“If I take a letter, lock it in a safe, hide the safe somewhere in New York, then tell you to read the letter, that’s not security. That’s obscurity. On the other hand, if I take a letter and lock it in a safe, and then give you the safe along with the design specifications of the safe and a hundred identical safes with their combinations so that you and the world’s best safecrackers can study the locking mechanism – and you still can’t open the safe and read the letter – that’s security!”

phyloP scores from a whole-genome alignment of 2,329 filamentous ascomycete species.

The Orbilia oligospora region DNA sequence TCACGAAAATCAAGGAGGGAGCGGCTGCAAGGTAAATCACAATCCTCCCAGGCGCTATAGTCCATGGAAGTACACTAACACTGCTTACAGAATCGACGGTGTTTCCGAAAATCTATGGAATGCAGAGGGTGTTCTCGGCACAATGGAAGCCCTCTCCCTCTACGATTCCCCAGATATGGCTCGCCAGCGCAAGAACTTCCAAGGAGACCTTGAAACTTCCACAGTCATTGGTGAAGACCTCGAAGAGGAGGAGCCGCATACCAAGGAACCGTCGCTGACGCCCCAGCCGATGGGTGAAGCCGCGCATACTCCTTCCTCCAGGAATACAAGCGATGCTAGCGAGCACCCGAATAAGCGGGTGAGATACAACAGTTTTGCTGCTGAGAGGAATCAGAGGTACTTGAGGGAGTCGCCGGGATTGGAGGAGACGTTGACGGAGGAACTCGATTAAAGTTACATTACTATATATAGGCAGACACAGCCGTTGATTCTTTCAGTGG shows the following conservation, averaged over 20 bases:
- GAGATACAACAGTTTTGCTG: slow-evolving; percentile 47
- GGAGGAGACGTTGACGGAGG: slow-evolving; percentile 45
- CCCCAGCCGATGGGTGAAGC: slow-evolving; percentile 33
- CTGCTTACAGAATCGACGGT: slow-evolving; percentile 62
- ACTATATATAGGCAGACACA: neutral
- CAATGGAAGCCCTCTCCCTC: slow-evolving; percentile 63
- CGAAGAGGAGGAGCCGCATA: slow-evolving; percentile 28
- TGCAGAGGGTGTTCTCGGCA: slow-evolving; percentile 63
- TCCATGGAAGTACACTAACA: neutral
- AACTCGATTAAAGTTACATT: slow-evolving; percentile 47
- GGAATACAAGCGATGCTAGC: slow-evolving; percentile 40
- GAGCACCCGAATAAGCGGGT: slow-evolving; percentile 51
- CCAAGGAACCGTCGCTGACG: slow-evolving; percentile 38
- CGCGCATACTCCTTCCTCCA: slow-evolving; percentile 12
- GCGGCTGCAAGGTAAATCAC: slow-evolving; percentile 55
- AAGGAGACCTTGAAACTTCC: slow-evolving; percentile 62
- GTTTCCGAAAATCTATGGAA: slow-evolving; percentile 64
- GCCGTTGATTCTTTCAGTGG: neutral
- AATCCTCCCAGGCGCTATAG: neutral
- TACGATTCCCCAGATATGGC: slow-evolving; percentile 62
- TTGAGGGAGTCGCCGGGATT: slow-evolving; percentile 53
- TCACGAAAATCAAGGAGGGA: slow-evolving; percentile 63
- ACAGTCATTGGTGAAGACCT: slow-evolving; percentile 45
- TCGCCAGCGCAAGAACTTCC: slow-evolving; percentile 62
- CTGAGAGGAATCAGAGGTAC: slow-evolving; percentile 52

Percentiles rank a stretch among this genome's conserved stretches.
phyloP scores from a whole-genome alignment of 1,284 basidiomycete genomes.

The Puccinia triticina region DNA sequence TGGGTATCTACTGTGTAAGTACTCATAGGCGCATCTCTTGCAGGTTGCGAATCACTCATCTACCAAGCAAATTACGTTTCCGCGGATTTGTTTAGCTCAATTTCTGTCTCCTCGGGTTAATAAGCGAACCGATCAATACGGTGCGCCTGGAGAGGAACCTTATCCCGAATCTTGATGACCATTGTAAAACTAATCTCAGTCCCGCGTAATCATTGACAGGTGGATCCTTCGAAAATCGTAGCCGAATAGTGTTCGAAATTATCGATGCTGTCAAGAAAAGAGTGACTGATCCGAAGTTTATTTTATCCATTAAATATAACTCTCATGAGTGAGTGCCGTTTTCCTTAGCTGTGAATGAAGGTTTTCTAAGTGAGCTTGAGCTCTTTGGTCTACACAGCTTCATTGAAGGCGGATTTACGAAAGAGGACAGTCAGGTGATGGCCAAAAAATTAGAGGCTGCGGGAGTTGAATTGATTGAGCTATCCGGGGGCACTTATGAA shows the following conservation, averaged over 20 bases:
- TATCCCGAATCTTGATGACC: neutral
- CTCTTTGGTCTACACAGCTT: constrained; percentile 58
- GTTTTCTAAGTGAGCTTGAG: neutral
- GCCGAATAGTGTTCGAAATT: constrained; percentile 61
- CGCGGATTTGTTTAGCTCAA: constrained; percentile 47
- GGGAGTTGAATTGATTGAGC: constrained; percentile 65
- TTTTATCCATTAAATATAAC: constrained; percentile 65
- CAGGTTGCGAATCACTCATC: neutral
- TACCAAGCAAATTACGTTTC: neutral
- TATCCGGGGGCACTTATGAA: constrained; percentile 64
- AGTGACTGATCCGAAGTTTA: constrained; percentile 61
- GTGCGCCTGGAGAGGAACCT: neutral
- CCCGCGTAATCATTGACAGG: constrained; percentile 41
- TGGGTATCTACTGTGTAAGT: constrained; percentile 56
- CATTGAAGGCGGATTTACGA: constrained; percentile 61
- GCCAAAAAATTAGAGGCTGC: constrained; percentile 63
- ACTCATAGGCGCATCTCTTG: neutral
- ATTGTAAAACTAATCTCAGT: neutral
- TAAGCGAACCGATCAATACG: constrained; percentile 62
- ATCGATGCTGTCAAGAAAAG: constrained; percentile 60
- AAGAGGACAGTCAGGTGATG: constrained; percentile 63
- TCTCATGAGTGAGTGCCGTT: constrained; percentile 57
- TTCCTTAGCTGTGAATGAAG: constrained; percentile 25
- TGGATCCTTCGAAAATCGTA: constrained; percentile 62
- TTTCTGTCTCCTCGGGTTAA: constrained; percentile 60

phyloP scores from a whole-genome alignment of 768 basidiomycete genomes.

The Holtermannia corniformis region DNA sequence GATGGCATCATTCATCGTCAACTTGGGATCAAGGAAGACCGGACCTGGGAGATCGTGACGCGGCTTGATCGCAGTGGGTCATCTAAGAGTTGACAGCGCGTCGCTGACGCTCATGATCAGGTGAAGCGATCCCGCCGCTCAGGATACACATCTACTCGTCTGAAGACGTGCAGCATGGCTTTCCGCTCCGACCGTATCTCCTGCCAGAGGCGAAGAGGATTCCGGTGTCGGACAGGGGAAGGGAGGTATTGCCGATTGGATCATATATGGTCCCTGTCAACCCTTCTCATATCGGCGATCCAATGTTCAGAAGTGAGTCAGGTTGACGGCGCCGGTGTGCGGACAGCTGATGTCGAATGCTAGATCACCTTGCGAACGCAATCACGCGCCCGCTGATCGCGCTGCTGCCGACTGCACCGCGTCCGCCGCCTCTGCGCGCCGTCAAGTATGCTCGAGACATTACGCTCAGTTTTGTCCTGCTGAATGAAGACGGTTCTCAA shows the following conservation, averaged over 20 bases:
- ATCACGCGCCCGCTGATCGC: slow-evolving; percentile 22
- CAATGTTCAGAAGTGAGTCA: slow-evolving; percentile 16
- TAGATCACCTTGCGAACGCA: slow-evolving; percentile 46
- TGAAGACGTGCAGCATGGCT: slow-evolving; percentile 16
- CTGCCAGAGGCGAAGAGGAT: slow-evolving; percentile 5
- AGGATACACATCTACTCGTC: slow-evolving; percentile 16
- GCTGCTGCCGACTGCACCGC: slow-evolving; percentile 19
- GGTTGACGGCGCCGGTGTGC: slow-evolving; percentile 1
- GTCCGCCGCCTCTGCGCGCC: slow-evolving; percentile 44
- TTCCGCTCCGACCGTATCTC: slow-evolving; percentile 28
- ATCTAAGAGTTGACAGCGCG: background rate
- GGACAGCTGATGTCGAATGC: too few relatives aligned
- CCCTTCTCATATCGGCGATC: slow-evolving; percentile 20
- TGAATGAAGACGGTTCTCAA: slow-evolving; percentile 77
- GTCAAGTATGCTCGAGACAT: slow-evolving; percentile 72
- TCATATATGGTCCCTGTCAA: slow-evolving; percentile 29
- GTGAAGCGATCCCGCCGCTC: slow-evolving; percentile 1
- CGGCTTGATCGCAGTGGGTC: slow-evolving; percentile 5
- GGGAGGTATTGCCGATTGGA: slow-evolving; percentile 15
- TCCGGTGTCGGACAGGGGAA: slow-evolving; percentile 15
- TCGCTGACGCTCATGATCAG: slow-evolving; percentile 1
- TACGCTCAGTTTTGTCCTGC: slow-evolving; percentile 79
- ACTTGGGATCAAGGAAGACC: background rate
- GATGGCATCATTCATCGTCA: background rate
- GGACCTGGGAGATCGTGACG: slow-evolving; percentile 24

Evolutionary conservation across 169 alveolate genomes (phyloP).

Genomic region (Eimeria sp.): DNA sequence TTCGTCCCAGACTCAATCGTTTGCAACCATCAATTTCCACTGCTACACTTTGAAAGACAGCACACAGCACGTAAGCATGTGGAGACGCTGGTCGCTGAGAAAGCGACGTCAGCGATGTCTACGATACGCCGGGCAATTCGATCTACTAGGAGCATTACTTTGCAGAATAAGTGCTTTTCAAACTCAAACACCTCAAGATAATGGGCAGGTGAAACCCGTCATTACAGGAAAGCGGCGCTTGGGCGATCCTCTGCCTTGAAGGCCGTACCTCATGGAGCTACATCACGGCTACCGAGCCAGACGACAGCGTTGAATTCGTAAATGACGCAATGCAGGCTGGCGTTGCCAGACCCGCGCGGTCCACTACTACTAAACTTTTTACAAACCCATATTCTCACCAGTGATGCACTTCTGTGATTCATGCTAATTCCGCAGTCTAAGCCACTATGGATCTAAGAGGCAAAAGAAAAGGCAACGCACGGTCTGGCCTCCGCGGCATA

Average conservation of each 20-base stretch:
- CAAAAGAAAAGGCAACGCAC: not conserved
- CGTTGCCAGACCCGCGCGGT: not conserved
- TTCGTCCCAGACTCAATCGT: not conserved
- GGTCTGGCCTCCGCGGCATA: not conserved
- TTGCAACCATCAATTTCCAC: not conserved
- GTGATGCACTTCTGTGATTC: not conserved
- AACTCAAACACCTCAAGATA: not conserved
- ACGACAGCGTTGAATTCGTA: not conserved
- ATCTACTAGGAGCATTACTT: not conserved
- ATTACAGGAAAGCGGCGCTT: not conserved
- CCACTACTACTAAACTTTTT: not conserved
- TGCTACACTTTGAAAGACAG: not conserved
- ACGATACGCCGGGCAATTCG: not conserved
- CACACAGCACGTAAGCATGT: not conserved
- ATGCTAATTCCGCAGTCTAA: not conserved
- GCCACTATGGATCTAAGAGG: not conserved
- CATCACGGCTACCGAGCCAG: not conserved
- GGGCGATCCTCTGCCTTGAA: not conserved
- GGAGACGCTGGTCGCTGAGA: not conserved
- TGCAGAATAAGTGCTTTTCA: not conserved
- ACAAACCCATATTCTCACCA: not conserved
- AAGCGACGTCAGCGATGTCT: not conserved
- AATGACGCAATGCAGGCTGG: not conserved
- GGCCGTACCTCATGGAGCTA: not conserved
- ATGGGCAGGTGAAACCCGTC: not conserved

In addition to providing confidentiality, cryptography is often asked to do other jobs:
Authentication: It should be possible for the receiver of a message to ascertain its origin; an intruder should not be able to masquerade as someone else.
Integrity: It should be possible for the receiver of a message to verify that it has not been modified in transit; in intruder should not be able to substitute a false message for a legitimate one.
Nonrepudiation: A sender should not be able to falsely deny later that he sent a message.
This paper is inclined primarily towards the integrity aspect of a successful cryptosystem.
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